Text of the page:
In this polarized and fast-paced world, it can be easy to forget how only a century ago, many women lacked the political power to share their beliefs and express their opinions through the ballot and in governing bodies across our nation. So, take this moment to reflect on the progress we have made and the future we can build when women step into civic life.

Declaration of Equality

It’s hard to pinpoint the exact moment in history when women’s suffrage—the political movement centered around giving women the right to vote—first began. One thing’s for sure: it certainly wasn’t in 1776, when the Declaration of Independence was written in a manner that deliberately excluded women’s rights. “We hold these truths to be self-evident,” stated the framers of the document, “that all men are created equal, that they are endowed by their creator with certain unalienable rights, that among these are life, liberty and the pursuit of happiness.” As history shows, the use of “men” in this statement was not a broad allusion to all of mankind. The sentiment, rather, simply did not include women.


It would take many years after the United States’ founding for an opposing sentiment to emerge, develop and organize into a serious political entity. That organization first culminated in the 1848 Seneca Falls Convention for Women’s Rights, arranged by reformers Elizabeth Cady Stanton and Lucretia Mott. Here, a majority of attending delegates agreed that women deserved to be included in the Declaration of Independence’s opening statement. These delegates crafted a new document—aptly titled the Declaration of Sentiments-–that revised the nation’s core assertion to read: “We hold these truths to be self-evident: that all men, and women, are created equal.”

Unlocking the Ballot

As with many political movements in our nation’s past, progress in women’s voting rights began as a slow trickle that eventually snowballed into massive change. The first major victory occurred 32 years after the Seneca Falls Convention and Declaration of Sentiments in the Territory of Wyoming. Here, in 1869, Governor John Allen Campbell signed an act of the Wyoming Territorial Legislature that allowed women citizens the right to vote. In 1890, legislation was passed in Wyoming that confirmed and extended the right statewide.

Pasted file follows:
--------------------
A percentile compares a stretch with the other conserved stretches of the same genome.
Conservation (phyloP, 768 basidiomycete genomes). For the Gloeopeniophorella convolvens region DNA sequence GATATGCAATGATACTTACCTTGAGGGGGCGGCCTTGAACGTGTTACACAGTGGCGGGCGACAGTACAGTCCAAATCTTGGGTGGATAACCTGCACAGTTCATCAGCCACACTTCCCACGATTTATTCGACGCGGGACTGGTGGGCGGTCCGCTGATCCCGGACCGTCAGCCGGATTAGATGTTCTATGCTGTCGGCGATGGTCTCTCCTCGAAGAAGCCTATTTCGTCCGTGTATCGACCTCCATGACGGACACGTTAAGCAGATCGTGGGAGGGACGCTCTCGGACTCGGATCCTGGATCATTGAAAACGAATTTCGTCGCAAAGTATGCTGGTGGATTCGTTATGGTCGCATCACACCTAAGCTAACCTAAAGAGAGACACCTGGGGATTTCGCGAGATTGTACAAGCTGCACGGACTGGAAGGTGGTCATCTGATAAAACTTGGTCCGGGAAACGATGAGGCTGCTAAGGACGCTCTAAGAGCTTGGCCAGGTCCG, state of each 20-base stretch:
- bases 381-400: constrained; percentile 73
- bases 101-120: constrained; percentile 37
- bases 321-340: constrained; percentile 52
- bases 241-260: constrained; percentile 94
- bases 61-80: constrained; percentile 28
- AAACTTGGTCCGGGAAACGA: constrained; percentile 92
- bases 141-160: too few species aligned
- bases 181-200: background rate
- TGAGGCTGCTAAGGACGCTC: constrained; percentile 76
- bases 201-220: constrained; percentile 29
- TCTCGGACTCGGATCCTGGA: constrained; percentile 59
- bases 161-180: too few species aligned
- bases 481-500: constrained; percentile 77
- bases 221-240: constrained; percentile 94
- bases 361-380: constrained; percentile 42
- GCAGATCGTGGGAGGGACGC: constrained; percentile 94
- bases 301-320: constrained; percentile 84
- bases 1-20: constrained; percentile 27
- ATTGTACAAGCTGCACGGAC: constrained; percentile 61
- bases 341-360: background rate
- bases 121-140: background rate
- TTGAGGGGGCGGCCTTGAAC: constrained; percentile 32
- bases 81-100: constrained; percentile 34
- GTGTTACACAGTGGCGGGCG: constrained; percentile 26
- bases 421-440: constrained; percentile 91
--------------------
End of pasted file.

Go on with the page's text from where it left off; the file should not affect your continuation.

Soon, other states followed suit. The state government of Colorado wrote women’s voting rights into law in 1893, with Utah and Iowa both doing the same in 1896. As the 1900s unfolded, 11 more states joined their ranks including Washington, California, New York and Montana.


Montana’s adoption of women’s voting rights proved to be especially significant for the course of American history. In 1916, the state elected Jeanette Rankin as the country’s first female member of Congress. This federal-level victory ignited further progress in state and local governments.


Four years later, the piecemeal adoption of women’s voting rights on a state-by-state basis gave way to country-wide change. In August of 1920, federal legislators ratified the 19th Amendment to the Constitution, which proudly states: “The right of citizens of the United States to vote shall not be denied or abridged by the United States or by any state on account of sex.”